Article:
The show notes...

Topics:

- Sunday night: Dube presents Old Harry Potter

- Like Archie Bunker's Place for old wizards

- Kumar: 60 Minutes--Survivor

- Dube: Movie of the week featuring One of My Adenoids is Missing

- Kumar: Bevilacqua for Hire

- Kumar: Battle of the Network Jackasses

- Kumar: Sunday late night offering is Ben Stein's Test Pattern Theatre

- Dube: M-F syndicated programming from 7-8 includes This Evening in Witchcraft and The Price is Unstable

- Kumar: The Broad Couple

- Kumar: Two and a Half Sheens

- Dube: Monday Night Playground

- Kumar: Wheels of Blue Steel

- Kumar: Wall (a medical show)

- Dube's late night strategy: Bring back old failed talk shows

- Kumar's late night: Different talk show each night from Stephen Hawking, Carrot Top, etc.

- Tuesday: Dube presents Grungy Days

- Dube: Rejected ideas include Who Wants to Punch a Millionaire?

- Kumar: Found

- Dube: In Seasickness or in Health

- Kumar: Ex-Cop Janitor starring Arsenio Hall

- Dube: As You Wish

- Theme songs are barely played anymore

- Kumar: Have Gavel, Will Travel

- Dube: Plantation Vacation

- Bonehead of the Week

- Tribute to Ronnie James Dio

Music:

The Dead Weather - Die by the Drop

The Dum Dum Girls - Bhang, Bhang, I'm a Burnout

Completely Conspicuous is available through the iTunes podcast directory. Subscribe and write a review!

The show is sponsored by Eastbay/Footlocker.com. Find gear from top brands such as Nike, Adidas, Asics and more. Use promo code AFCOMP15 to get 15% off any order at Eastbay.com, AFCOMP20 to get 20% off any order of $75 or more at Eastbay.com and AFCOMPFL to get 15% off any order at Footlocker.com.

The Dead Weather song is on the new album Sea of Cowards on Third Man Records. Download the song for free at RCRDLBL.

The Dum Dum Girls song is on the new album I Will Be on Sub Pop Records, where you can download the song for free.

The opening and closing theme of Completely Conspicuous is "Theme to Big F'in Pants" by Jay Breitling. Find out more about Senor Breitling at his fine music blogs Clicky Clicky and Keeping Some Dark Secrets. Additional music used in the show is by Me and Boris the Bull, which is the brainchild of the mighty Mark Campbell. Thanks to Bob Durling for the album art; find out more about his photography at his blog.

Completely Conspicuous is a Tan God Production. Word.

Sunday, May 16, 2010

The Last in Line

Today started off in a fun way as I rousted the girls early and we went to watch Deb and Tricia do the Marblehead JCC Triathlon (1/8 mile swim/10-mile bike/3.5-mile run). It was Deb's first and Tricia's fourth and they both did really well. Congrats to both, especially Deb who trained her butt off these last several months. We went out for dinner to celebrate the accomplishment and her birthday, which is on Tuesday.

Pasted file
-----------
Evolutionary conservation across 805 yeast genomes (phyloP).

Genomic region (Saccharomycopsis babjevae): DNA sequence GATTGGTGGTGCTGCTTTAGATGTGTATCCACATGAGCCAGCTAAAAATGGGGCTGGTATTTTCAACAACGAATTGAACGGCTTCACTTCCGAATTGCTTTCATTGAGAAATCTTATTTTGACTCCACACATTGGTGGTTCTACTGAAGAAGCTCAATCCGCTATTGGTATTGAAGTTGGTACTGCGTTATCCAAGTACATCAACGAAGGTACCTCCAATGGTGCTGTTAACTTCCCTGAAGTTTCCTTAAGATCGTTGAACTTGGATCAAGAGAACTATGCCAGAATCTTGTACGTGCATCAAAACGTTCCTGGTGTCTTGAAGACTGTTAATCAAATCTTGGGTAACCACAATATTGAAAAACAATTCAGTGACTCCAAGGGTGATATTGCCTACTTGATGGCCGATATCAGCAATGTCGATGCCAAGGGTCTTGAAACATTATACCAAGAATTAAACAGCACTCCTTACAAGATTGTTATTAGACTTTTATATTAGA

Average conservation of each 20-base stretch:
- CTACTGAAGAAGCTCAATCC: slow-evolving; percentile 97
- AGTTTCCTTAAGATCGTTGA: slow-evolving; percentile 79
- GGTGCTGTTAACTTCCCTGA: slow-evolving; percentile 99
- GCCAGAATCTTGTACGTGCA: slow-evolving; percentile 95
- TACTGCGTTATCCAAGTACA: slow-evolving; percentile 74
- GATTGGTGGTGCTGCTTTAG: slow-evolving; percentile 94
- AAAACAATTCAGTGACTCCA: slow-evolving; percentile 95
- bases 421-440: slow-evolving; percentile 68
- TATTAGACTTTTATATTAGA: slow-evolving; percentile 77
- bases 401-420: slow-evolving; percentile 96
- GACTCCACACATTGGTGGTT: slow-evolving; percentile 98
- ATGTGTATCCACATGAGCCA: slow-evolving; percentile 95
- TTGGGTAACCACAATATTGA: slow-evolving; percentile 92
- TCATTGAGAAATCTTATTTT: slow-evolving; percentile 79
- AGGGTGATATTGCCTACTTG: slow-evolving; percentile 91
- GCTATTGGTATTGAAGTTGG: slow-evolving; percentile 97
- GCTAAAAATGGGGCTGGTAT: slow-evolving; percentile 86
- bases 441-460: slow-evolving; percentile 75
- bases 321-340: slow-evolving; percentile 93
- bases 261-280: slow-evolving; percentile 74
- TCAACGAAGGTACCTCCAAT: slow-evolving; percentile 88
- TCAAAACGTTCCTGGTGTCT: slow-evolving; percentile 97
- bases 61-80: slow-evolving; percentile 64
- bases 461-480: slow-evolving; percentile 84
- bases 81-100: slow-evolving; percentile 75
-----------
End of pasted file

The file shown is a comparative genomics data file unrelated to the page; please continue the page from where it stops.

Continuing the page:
But when I got home, I discovered that the great singer Ronnie James Dio had died at the age of 67. He'd been suffering from stomach cancer for a while, so the news wasn't too surprising, but it still came as a shock. A native of Portsmouth, NH, Dio had been a force in hard rock and metal for nearly 40 years, first with his own band Elf, then with Rainbow, Black Sabbath, Dio and most recently, Heaven and Hell. His operatic voice was as powerful an instrument as any guitar and he introduced the "devil horns" salute to metal.

I first became aware of RJD in 1980, when he took over for Ozzy as the lead singer of Black Sabbath. The first two albums he did with Sabbath, Heaven and Hell and The Mob Rules, rank among the greatest of the metal genre. A few years later, he formed his own band Dio and released a couple more classics, Holy Diver and The Last in Line. I saw Dio play at the Worcester Centrum in the fall of '84 and again in Portland a few years later. The dude was a powerhouse of a showman. Sure, he was rather cartoonish in his reliance on dungeons-and-dragons-esque lyrics, but dammit, the guy could belt it out with relish.

Dio was almost a professor of metal, very thoughtful and erudite in his interviews. But he had a sense of humor about himself, working with the hilarious Tenacious D to lampoon the image he had spent decades cultivating. He was still touring with Heaven and Hell--the Sabbath lineup that recorded those classic early '80s albums--right up until the stomach cancer forced him to be admitted to the hospital for treatment. I know what I'll be cranking over the next few days.

The last in line:


Kickapoo:


Mob Rules:

Friday, May 14, 2010

Mixology: More Songs to Mow the Lawn By...

Mixology is a recurring feature in which I take a look at one of the many mix tapes I made over the years. Some are better than others, but all of them are fun to revisit.

More Songs to Mow the Lawn By... (7/18/88)

The summer of 1988 was a busy one for me. I was interning at the Peabody Times, making the 45-minute commute from Kingston, NH to the Tanner City every day and working night crews at the Market Basket in Plaistow, NH on the weekends. In all, I was working about 60-70 hours a week. Part of the reason was the internship was huge for my future ambitions, but it didn't pay squat: After taxes, I was taking home $57 and change per week. Hence the night crews, which at least gave me some spending money for my upcoming final year of college.